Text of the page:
Kidney Disease is Not For the Faint of Heart
Reposted with permission from patsdialysis.blogspot.com.
Good Friday morning! Just being pensive about kidney disease today. I belong to several groups on Facebook. At least 4-5 dialysis groups, with 2-3 specific to home treatments. Anyway, the discussions ebb and flow. Sometimes it's quiet and sometimes there is a lot of activity. Right now they all seem to be on fire. The founder of one group is headed for hospice. He has been told he has 6 months. He's 39. His mother has been taking care him for the last 15 months as his condition has deteriorated. She's been told by the doctors that there is no more they can do. Time to follow the Advance Directive (do you have one?) and the Do Not Resuscitate orders.
People don't want to go to treatment. Some for the day, or some just want to quit. That comes up often. I understand and don't judge. There have been people who just gave up and went to hospice and we never hear from them again. Members get upset and try to talk the person out of their decision. My take is, I really don't know what that person is going through. I clearly have bad days and some nights I hope I don't wake up. We also get daily updates on partners and children dying. And people who have left for the center via EMS, never to return. Death is constant and unrelenting. As is suffering on scales that seems incomprehensible.
There are many discussions and arguments about the different modalities...home hemodialysis, incenter hemodialysis, peritoneal dialysis and nocturnal dialysis. Oh yeah. I haven't talked about nocturnal have I? I won't go into detail right now, but yeah, it's nightly. Again, people get passionate about their modalities. I try hard to not judge people because they are afraid. I got over my fear and squeamishness because I knew home hemo is better for me. But I understand the hesitation of others.
Someone mentioned the dirty looks they get when the park in a handicap space or when they need to use the electric carts in a store. Most of us don't look handicapped. But trust me. We get tired. We are weak. We try. People also post some pretty graphic scars and procedures. Or lots of bloody photos. And a few people get upset. But here's the thing: the photos are a part of dialysis. We have some pretty gnarly surgeries. And can have some pretty ugly side effects. Our bodies get ravaged. Needle tracks and aneurysms. And the photos may be hard to look at, but it's part of the package. Sorry. Lots of blood doesn't faze me. And the other day when Brian forgot to clamp one of my lines, we had a fine bloody mess. Eh. It happens.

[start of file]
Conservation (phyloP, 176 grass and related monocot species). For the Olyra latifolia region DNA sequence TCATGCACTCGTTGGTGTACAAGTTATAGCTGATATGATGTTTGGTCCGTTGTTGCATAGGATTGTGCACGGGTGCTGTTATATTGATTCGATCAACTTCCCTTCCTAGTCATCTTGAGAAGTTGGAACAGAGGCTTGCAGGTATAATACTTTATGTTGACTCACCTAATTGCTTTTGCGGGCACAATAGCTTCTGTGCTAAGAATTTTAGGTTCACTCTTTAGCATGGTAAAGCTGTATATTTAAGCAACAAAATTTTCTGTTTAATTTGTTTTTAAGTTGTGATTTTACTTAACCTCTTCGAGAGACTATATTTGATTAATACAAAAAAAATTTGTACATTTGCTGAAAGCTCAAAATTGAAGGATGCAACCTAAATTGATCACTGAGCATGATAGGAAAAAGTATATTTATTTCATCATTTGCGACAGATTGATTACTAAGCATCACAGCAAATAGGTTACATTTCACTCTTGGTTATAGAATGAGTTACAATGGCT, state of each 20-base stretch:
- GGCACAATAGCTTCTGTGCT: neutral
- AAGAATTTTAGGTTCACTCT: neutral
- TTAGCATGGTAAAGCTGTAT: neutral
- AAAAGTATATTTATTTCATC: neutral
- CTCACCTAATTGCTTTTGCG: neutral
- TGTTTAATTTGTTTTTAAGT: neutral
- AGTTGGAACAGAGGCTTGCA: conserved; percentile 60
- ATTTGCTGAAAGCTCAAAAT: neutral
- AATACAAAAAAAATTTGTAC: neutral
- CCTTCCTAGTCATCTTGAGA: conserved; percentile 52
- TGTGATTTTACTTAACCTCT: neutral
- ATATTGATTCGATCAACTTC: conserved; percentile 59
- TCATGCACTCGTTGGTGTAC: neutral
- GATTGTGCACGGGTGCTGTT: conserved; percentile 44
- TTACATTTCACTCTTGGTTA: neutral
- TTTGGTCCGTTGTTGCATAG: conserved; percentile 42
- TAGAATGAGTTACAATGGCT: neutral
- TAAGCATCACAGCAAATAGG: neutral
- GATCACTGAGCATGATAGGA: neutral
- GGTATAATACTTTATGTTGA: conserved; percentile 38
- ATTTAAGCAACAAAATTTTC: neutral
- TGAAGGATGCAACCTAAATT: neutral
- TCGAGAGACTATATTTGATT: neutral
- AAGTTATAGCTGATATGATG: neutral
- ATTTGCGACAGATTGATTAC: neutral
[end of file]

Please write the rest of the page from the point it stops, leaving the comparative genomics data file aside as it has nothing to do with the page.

I'm not sure Brian is used to seeing me pick the scabs off my buttonholes. Or watching me insert the needles. And he doesn't flinch when I have trouble finding the track and it looks like I'm stabbing myself haphazardly. It's just part of the process. And clearly not for the faint of heart. My virtual warriors, we support each other. When no one else understands what we're going through, we have each other. And 2 of the groups have over 10,000 members. That a lot of dialysis.
So it's Valentines Day weekend. We're going out for dinner on Saturday, my night off from home hemo. That's about it. The weather is gorgeous. Unseasonably warm. :-) People are wearing shorts. This. This is why I moved out here. Love. It!!!! Lol. Have a great weekend!!! Oh and let me state...I'm doing ok today. Really. Just being thoughtful about dialysis and what others are experiencing. We really don't know what others are going through. Please don't judge.